Forget Paul Revere What About the Midnight Ride of William Dawes? Part 1

About the midnight right of Paul Revere and William Dawes who is often forgotten in United States history.

What about the Midnight Ride of William Dawes?

Listen, my children, and you shall hear

Of the midnight ride of Paul Revere,

On the eighteenth of April, in seventy-five;

Hardly a man is now alive

Who remembers that famous day and year.

Certainly, in January, 1861, when Henry Wadsworth Longfellow sat down to write the 1st of 14 stanzas of a poem he would call "Paul Revere's Ride" he was one of the men alive who failed to remember that famous day and year. Ignoring the facts or unaware of them, Longfellow created a poem filled, as one historian noted, with "bemused inaccuracies," and in so doing invented a new hero who was given all credit for a daring deed, to the complete neglect of the real hero, who was ever after ignored by American history.

In Longfellow's fanciful poem, complete credit was given to young, Boston-born Paul Revere for alerting the American Colonists to the coming of the British troops and thereby sparking the Revolutionary War at Lexington. This was an utter corruption of truth, and Longfellow's myth has persisted to the very present.

Actually, on that fateful day in April of '75, 2 young men were sent out on steeds to alert the American rebels between Boston and Lexington; one was, indeed, Revere, and the other was a callow cordwainer and carpenter named William Dawes, a daring hothead. In truth, it was Dawes who rode 1st, rode longest, and who did the whole job right. Revere, on the other hand, got sidetracked and was finally captured by the British near the end of his ride. To begin at the beginning of the real event . . .

It was the spring of 1775 and British imperial troops were pouring into Boston. Revolutionary violence was mounting daily, and the militant American Sons of Liberty made steady preparations for a civil war. The Colonials stored arms at Concord, drilled, and readied themselves for the inevitable.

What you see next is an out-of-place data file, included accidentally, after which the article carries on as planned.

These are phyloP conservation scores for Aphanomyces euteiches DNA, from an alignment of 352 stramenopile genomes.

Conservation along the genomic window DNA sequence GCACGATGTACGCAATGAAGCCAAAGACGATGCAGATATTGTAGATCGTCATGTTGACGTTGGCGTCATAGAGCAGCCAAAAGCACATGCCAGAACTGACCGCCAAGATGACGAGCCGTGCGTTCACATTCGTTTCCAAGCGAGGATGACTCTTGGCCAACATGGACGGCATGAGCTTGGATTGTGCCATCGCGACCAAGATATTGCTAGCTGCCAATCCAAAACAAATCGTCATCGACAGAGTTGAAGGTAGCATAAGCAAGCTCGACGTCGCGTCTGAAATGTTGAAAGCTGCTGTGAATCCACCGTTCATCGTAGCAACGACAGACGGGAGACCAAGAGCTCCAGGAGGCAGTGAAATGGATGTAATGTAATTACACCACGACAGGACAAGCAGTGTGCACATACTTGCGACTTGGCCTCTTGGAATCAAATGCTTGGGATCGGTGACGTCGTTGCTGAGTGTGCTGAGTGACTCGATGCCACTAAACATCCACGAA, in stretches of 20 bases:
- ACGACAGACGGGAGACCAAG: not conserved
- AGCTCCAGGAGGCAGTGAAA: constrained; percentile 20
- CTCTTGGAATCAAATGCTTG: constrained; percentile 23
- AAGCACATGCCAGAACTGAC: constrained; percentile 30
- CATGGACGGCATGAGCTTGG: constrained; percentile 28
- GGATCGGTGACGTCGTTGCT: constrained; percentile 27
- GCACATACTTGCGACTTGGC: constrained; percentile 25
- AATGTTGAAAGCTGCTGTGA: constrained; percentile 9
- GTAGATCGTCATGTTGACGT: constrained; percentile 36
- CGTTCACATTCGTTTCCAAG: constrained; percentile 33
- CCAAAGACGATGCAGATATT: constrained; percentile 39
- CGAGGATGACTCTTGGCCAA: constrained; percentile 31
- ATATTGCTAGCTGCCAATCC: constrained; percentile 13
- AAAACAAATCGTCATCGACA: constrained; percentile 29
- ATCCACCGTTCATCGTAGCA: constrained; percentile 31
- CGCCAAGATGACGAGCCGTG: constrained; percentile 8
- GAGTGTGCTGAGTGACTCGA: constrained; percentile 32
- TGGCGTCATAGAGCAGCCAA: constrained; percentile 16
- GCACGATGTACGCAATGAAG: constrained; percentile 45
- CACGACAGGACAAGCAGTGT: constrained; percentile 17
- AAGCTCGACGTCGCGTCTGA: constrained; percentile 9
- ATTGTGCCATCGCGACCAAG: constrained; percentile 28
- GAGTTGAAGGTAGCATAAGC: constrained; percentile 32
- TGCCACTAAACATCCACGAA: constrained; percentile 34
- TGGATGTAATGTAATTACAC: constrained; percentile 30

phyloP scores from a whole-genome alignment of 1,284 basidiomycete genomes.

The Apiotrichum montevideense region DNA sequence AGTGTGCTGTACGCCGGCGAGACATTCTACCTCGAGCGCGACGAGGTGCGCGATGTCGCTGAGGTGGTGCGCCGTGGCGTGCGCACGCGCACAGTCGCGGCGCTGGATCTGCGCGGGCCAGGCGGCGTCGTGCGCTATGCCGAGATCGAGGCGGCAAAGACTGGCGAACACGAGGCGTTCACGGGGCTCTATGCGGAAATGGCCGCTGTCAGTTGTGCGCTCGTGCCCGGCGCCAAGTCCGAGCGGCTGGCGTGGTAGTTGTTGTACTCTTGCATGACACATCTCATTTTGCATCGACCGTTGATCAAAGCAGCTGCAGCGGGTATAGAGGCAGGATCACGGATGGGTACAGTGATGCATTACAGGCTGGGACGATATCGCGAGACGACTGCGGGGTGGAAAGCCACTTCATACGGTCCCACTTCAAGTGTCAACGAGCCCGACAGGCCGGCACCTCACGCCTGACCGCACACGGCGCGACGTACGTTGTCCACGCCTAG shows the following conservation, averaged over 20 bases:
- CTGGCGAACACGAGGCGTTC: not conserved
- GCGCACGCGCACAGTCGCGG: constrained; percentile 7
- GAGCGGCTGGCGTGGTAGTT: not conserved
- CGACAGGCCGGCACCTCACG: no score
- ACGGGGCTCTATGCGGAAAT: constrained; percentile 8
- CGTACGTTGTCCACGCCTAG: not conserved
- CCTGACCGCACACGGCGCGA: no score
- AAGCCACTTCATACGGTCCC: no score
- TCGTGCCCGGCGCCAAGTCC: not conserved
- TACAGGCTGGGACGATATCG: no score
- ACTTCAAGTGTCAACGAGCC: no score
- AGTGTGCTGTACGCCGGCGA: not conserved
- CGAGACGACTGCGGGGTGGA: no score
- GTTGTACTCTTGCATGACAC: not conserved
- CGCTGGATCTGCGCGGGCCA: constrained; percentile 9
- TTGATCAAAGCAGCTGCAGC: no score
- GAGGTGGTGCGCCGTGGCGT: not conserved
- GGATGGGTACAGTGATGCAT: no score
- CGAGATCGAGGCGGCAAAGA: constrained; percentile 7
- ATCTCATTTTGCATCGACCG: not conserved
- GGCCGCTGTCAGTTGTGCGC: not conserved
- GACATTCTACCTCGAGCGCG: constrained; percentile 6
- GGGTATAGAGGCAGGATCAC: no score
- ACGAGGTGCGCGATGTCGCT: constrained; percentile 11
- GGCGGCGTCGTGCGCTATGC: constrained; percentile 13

The imperial army would certainly not watch passively while the insurrection grew and men were armed: The radicals thought that it would move to seize the weapons cache. Thirty Sons of Liberty were detailed to keep a constant watch on British troop activities. The commander of the Colonial forces, Dr. Joseph Warren, tagged 2 experienced couriers, Paul Revere and William Dawes, as his special messengers. Revere, a silversmith, and Dawes, a shoemaker, were a good team.

On April 15, the Saturday before Easter, Warren received a midnight report of British troop movements: A regiment of light infantry and one of grenadiers had been relieved of drill and guard duties. Furthermore, the Royal Fleet had launched all its small boats and floated them astern in long lines. An amphibious operation was forming and that meant a movement against Concord.

Warren sent Paul Revere to Lexington to warn Sam Adams, the old firebrand whose inflammatory pamphlets, speeches, and demonstrations had placed him atop His Majesty's wanted list, and his wealthy friend, John Hancock. The 2 leaders, upon hearing of the movement, summoned the Committees of Safety and Supply to discuss countermeasures. The committees decided to raise a "home guard" artillery battery, to hide their reserve weapons, and to distribute some of their ammunition and provisions among the insurrectionary forces. The American Army was called upon to gather at Concord on the 19th of April to receive the provisions, including 10 hogsheads of rum.

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